Solar power is here to stay, so give it a chance

Mo Farrah after missing out on a gold medal
				 Picture: Adam Davy

VERITY LUSH: Leave me to browse the make-up counter in peace

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It might not be everyone’s cup of tea, but it’s fair to say we’ll all probably have to get used to seeing solar farms.

Already a familiar sight across the country, the huge banks of panels help provide much-needed energy.

Especially, as everyone 
knows, we as a nation need to start preparing for a future using fewer coal-fired power stations.

The farm at Lovedean,while relatively small, was not, of course, universally welcomed.

And it comes only weeks after a scheme for a much larger solar farm at Newlands Farm near Fareham was pulled.

That the plans were only approved in December last year and it’s up and running already is impressively fast to say the least.

But it’s just that speed of change that has caused some of the upset.

The local residents’ association is saying it wants the land returned to agricultural use when the lease runs out in 25 years.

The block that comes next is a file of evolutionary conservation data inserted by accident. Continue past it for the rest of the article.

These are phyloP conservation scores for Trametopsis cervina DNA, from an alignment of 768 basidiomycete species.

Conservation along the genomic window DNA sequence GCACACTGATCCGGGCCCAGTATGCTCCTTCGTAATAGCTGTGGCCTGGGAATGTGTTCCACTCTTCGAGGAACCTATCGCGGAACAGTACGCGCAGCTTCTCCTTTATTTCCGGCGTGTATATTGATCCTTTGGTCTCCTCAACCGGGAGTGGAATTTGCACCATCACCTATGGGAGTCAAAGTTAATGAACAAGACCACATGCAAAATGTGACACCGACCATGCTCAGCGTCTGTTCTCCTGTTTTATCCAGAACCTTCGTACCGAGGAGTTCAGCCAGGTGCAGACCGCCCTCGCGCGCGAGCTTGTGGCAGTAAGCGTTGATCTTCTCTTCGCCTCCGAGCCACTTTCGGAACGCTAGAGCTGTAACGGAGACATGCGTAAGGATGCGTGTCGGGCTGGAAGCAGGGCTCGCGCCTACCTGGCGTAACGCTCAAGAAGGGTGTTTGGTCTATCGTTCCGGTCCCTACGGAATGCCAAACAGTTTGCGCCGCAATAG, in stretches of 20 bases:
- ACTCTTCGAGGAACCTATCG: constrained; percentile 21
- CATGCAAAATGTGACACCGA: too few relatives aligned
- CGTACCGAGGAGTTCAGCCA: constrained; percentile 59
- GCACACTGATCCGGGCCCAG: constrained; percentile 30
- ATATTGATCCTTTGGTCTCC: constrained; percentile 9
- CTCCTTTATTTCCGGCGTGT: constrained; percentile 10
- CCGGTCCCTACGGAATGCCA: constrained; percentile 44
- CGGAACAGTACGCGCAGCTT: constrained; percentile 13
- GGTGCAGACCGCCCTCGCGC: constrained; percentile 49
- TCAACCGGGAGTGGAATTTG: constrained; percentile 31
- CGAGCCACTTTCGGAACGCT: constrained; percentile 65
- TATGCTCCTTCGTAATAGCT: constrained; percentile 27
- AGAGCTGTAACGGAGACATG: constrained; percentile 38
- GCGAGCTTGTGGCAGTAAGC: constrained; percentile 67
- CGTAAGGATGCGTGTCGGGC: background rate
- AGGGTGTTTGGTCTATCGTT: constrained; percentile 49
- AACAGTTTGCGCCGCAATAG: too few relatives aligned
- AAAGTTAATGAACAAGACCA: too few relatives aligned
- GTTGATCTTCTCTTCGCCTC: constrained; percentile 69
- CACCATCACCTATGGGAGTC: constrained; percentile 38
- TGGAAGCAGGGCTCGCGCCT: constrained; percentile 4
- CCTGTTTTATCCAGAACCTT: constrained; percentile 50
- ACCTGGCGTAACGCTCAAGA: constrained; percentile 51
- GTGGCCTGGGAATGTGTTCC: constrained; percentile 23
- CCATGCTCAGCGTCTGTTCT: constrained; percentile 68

That’s a fine ambition and hopefully one that will be realised.

But in the wider picture, alternative forms of energy generation are an issue that’s not going to go away.

Whether it’s solar panels like this development of wind farms or any of the other greener options, it’s a problem that needs tackling.

The Lovedean development will provide annually enough electricity to power 1,350 homes.

That may not sound a lot, but multiply it by all the other similar projects around the country and it can start to make a difference.

While we acknowledge it’s not necessarily what you’d like to look at from your window, this kind of scheme will be happening more and more over the coming years.

So let’s try and look a bit more sympathetically at solar farms – they could be the future.